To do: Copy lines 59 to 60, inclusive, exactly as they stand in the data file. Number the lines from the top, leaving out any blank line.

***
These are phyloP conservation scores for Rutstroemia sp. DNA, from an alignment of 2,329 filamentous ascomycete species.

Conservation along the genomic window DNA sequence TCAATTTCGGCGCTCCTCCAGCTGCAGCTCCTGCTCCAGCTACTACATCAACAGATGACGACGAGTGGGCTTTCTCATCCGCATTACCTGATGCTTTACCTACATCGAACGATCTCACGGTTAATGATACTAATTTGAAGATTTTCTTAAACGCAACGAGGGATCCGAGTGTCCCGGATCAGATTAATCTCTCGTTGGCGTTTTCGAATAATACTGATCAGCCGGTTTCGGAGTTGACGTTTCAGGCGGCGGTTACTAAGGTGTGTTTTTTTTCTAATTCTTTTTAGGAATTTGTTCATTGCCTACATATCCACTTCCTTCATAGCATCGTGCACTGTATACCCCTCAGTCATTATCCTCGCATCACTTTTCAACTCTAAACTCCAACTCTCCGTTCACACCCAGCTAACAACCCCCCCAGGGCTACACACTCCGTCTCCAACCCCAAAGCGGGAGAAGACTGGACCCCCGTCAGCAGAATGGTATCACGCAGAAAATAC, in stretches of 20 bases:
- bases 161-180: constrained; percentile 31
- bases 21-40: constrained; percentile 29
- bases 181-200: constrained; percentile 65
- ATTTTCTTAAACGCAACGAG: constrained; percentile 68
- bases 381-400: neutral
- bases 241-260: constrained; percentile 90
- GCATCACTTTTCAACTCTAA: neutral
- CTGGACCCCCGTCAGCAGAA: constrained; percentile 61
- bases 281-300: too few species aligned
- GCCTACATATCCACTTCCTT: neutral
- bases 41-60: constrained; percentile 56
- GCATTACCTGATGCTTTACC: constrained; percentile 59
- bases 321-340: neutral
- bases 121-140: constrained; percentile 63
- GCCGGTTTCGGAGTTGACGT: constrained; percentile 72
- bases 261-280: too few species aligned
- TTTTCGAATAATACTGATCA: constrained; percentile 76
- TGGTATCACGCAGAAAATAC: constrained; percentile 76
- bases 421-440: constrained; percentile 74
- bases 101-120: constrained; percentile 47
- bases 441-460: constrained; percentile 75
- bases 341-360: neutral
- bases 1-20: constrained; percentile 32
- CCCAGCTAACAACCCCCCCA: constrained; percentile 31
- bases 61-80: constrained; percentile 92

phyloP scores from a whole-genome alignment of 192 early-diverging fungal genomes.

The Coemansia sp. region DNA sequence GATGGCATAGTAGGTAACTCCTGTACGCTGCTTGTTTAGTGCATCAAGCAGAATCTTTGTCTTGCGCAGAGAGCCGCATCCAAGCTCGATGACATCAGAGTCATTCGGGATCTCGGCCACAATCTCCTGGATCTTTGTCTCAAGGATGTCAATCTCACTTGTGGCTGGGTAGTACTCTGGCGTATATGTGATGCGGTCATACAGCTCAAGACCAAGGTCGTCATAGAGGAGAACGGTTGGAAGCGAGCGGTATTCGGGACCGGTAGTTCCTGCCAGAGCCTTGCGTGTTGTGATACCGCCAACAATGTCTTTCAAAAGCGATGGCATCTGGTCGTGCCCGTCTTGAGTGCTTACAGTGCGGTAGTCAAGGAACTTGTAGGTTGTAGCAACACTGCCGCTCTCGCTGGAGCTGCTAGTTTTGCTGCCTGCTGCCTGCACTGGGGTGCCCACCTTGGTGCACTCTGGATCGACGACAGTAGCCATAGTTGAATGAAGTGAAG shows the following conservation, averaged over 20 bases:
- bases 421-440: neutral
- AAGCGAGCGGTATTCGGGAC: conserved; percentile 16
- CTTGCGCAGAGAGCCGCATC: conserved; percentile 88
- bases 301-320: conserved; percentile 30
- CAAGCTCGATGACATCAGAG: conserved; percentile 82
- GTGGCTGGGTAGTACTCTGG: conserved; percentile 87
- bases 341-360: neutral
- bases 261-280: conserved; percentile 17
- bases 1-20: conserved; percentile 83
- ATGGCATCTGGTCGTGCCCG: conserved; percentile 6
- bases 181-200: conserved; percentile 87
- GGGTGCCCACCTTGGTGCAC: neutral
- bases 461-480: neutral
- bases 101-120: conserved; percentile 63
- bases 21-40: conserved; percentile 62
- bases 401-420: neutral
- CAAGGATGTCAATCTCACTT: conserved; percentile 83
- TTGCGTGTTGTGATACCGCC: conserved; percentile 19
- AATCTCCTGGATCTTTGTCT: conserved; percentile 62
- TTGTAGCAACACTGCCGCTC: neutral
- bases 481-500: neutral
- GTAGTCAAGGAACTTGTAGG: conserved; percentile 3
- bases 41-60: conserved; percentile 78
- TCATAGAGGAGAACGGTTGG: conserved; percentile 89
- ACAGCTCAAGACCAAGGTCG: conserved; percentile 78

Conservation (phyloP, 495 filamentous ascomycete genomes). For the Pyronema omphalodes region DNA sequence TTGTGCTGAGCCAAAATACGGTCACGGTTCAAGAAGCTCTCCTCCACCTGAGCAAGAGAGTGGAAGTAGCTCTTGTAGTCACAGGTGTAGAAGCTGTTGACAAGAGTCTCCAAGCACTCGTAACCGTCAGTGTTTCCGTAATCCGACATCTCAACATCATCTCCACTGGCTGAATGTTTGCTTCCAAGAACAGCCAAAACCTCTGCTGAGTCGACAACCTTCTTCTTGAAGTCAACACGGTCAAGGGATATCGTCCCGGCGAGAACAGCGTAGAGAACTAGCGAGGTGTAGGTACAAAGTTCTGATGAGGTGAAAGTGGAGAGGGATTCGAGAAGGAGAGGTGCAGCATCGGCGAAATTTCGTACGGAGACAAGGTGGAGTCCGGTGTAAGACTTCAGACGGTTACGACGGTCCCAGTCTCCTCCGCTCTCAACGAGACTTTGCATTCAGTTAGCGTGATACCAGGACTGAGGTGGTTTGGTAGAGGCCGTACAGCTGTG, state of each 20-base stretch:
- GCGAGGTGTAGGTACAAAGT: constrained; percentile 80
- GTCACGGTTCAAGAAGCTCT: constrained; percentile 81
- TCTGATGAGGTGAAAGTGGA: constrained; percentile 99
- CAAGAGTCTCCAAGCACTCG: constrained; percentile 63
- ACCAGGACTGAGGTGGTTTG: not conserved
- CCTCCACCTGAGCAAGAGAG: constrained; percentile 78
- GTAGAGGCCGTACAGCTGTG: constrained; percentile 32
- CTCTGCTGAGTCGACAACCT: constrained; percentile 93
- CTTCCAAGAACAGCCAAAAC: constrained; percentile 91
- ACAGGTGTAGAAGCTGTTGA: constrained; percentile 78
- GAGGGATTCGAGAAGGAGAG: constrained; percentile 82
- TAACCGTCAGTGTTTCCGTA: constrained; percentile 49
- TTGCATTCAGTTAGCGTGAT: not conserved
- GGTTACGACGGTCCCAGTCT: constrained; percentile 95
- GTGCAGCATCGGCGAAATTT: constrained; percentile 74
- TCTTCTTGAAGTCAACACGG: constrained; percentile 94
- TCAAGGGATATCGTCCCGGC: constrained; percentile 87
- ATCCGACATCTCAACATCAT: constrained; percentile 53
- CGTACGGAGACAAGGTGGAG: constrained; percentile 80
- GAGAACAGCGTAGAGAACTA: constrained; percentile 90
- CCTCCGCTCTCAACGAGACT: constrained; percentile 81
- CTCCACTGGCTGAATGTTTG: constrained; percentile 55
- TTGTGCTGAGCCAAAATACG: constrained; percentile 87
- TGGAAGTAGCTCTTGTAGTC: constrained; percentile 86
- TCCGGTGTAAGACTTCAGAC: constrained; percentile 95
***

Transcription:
- CAAGAGTCTCCAAGCACTCG: constrained; percentile 63
- ACCAGGACTGAGGTGGTTTG: not conserved